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Sifting through Boston’s eighth inning issue

To whom should the eighth inning belong?

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Opening Day has come and gone, and the Red Sox got out of Fenway with a win. It wasn’t pretty the whole way through, but overall it was a mostly positive game. The lineup got contributions from most of the players. The outfield defense showed off what it can do defensively. Rick Porcello was solid, and better than his stat line would indicate. Of course, beyond all that there was the one concern that has been creeping up since the last couple weeks of spring training. Who is going to step up and become the second-in-command in this bullpen behind Craig Kimbrel?

As I said, this has been an ongoing discussion for a few weeks. Specifically, it started when it became clear that Tyler Thornburg was probably going to miss some time to start the season. The former Brewer, of course, was pegged to be the eighth inning option before his injury. Now, until he returns, the picture is muddled. With that in mind, and after the up-and-down performances on Monday, it’s worth looking over the options again.

Matt Barnes

We’ll start with the one who took center stage on Monday. Barnes was the first Red Sox reliever to get action this season, taking over for Porcello after the starter was run in the seventh inning. His outing...well, it didn’t go well. Despite that, I’m still a fan of Barnes. I think the stuff is legit, and he has the potential to rack up the strikeouts. With that being said, I wouldn’t be ready to put him in the position of being the second most trusted arm in the bullpen. He still loses his command far too often, resulting in both walks and hard contact. It wouldn’t surprise me if he can get to that level by the end of the year, but he’s clearly not there yet.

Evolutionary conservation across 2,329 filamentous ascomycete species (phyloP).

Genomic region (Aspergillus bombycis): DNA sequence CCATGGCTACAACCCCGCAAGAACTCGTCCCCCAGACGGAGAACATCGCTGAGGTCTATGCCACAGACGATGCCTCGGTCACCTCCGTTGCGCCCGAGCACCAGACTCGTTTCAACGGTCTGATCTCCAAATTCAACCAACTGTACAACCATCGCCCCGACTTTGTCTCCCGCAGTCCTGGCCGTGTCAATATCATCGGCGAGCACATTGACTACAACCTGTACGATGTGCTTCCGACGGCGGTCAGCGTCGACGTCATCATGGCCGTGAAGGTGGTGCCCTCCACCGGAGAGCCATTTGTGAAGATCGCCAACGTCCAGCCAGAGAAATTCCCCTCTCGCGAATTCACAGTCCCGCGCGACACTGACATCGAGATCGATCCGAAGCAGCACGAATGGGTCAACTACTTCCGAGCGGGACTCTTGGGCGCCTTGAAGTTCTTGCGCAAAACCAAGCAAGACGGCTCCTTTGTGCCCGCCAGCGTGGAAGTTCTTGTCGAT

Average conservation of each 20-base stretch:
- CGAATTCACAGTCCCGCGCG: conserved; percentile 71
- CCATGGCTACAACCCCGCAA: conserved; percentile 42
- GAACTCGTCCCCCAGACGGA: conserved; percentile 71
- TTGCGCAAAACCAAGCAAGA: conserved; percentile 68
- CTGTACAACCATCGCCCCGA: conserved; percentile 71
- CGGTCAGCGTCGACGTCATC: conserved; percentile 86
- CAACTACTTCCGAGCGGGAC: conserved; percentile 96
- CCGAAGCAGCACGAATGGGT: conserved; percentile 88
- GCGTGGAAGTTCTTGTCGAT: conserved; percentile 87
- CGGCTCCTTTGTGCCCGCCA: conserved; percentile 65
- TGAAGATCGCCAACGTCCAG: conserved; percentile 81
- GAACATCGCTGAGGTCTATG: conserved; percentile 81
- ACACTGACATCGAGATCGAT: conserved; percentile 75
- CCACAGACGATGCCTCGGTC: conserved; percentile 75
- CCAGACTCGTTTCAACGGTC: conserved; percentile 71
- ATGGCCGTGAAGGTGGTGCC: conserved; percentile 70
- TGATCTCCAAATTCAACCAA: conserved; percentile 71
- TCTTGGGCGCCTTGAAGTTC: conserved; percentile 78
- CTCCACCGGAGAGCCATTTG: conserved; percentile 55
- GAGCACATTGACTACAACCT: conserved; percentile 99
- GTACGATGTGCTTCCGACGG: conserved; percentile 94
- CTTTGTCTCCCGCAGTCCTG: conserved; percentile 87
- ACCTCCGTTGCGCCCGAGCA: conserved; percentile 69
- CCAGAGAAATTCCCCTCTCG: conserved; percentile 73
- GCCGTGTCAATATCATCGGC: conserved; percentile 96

Pittsburgh Pirates v Boston Red Sox Photo by Maddie Meyer/Getty Images

Joe Kelly

Although Kelly didn’t get into the Opening Day contest, he was the prohibitive favorite for this role for the last few weeks. He, of course, was converted to a relief role midway through last season and came up to Boston for the end of the year. In that small sample, he looked utterly dominant. It’s easy to overlook that sample since his performance confirmed what many of us believed to be true: Kelly is much better suited for that role. His stuff clearly played up in shorter stints. On the other hand, this is still Kelly we’re talking about. It’s entirely possible he’s just dominant in this role — we’ve seen it with Andrew Miller before — but it seems more likely that his lack of command will come back to haunt him again. That doesn’t necessarily mean he’s not the best option here, but there’s risk of walks and hard contact, and that’s not ideal in high leverage spots.

Heath Hembree

In a surprising move from Monday, Hembree was brought on to get the last two outs of the eighth inning after Robby Scott started the frame. Like Barnes, I’m a fan of Hembree. He has strikeout stuff, and he showed the ability to serve multiple roles for John Farrell last season. Once upon a time, he was seen as a former closer in San Francisco’s organization. Also like Barnes, he’s not the best fit for this role right now. It’s not because of command issues, or at least not to the same extent. Rather, it’s platoon splits that are the reason to avoid Hembree here. While he was trusted by Farrell last year, he’s best suited for a role as a ROOGY, as he gets demolished by left-handed hitters. To wit, lefties produced an .890 OPS against Hembree versus a .591 mark for righties. He can still play a valuable role with those splits, but if he wants to be used in high-leverage spots he can’t make it so easy for opposing managers. Right now, they can simply substitute in left-handed hitters. Until he solves these issues, he should be a one-or-two out guy to pair with a LOOGY.

Robbie Ross

Unlike the three names above — who have all been mentioned by Farrell himself as candidates of the job — Ross has been mostly quiet on this front. This is just another instance of him being extremely underrated. He can strike people out (9.1 K/9 in 2016) and while his control isn’t great (3.7 BB/9) he keeps the ball on the ground (51 percent groundball rate). The biggest issue he’s not a true contender for this role is that he’s a lefty, but he doesn’t show huge platoon splits. Righties only produced a .660 OPS against Ross in 2016. With a 124 ERA+ and a 3.67 FIP since coming to Boston prior to 2015, he’s also the most proven player on this list.

At the end of the day, I would probably still go with Kelly for this role if they want to designate specific roles to their relievers.* He has huge upside, and last year was too enticing to gloss over. With that being said, Ross should play a bigger role than he’s seemingly being set up for. The Red Sox eighth inning situation isn’t ideal right now, but they have some upside and if managed well all four of the pitchers above can be successful.

*I won’t go off on a tangent on this subject, but I continuously go back and forth between whether or not specific roles are a good idea.